· Lucy's autographed leg cast from her 1972 ski accident at Snowmass, CO
· Personal annotated copies of Lucy’s scripts from TV shows and films
· Desi's original recordings + sheet music
· Montage of original photos from Lucy and Desi’s homes and apartments including Palm Springs, NYC and Beverly Hills

Costumes Include:
· Elizabethan gown worn by Lucy opposite guest Tallulah Bankhead (“The Lucy-Desi Comedy Hour,” 1957).
· Artist smock worn by Lucy opposite guest Danny Thomas ("Here's Lucy," 1973).
· Flapper dance costume worn by Lucie Arnaz in a specialty flapper dance number ("Here's Lucy," 1972).
· Bold hound’s-tooth wool pant suit worn by Lucy during the filming of her last film “Mame” (1974). Unfortunately neither the costume nor the scene made it to the final cut of the film.
· Ivory and lavender beaded gown worn by Lucy in her first MGM film "Du Barry Was a Lady" (1943) opposite co-stars Red Skelton and Gene Kelly.
· Iconic trench coat worn by Lucy and featured in ads for the classic film noir “Lured” (1947).

Lucy's Scripts Include:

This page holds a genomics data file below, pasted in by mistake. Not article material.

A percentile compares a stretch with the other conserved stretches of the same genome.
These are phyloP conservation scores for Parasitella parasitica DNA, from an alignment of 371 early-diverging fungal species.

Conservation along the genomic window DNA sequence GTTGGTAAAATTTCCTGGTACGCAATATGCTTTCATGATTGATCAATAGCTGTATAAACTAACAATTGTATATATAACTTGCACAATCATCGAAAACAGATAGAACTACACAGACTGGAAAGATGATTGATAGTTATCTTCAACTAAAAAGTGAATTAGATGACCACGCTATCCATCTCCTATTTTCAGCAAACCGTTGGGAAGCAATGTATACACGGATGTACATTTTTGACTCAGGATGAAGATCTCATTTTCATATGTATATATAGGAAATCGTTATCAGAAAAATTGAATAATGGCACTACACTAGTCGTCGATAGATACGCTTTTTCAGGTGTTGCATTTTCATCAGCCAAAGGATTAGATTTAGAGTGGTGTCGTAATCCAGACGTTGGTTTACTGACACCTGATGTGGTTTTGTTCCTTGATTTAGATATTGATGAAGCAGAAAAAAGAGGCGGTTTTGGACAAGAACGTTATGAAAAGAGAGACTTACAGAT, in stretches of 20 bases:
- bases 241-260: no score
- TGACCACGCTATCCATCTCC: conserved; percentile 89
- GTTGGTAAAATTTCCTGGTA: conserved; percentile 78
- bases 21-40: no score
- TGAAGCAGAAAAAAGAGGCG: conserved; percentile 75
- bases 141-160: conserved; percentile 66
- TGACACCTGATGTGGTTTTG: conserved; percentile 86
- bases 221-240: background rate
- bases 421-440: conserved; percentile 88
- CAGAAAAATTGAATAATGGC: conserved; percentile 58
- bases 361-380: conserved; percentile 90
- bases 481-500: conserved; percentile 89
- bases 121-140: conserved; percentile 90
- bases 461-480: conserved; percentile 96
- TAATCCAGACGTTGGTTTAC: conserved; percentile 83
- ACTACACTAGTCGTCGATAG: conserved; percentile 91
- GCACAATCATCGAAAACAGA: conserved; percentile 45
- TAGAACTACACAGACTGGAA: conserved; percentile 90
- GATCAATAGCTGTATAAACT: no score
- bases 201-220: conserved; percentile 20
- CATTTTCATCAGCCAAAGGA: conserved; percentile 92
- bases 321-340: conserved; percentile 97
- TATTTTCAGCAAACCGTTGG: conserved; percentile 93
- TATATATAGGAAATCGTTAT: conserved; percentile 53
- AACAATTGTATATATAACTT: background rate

·“I Love Lucy” – Season 6, Episode 6: “Off to Florida” (Nov. 12, 1956)
·“The Lucy-Desi Comedy Hour” – Episode 2: “The Celebrity Next Door” (Dec. 3, 1957)
·“The Lucy Show” – Season 1, Episode 1: “Lucy Waits Up for Chris” (Oct. 1, 1962); Season 1, Episode 5: “Lucy Buys a Sheep” (Oct. 29, 1962)
·“Here's Lucy” – Season 2, Episode 10: “Lucy the Cement Worker” (Nov. 24, 1969); Season 3, Episode 1: “Lucy Meets the Burtons” (Sept. 14,1970); Season 5, Episode 16: “Lucy Goes on Her Last Blind Date” (Jan. 8, 1973)
·“Life with Lucy” – Season 1, Episode 1: “One Good Grandparent Deserves Another” (Sept. 20, 1986)

For more details, please go to
WHERE: The Hollywood Museum, 1660 N. Highland Avenue, Hollywood, CA 90028
WHEN: 10 a.m. to 5 p.m., Wednesday through Sunday
EXHIBIT INFO: Aug. 4, 2011 to Dec. 31, 2011
PRICE: $15 for adults; $12 for seniors and children under 12.
INFO: (323) 464-7776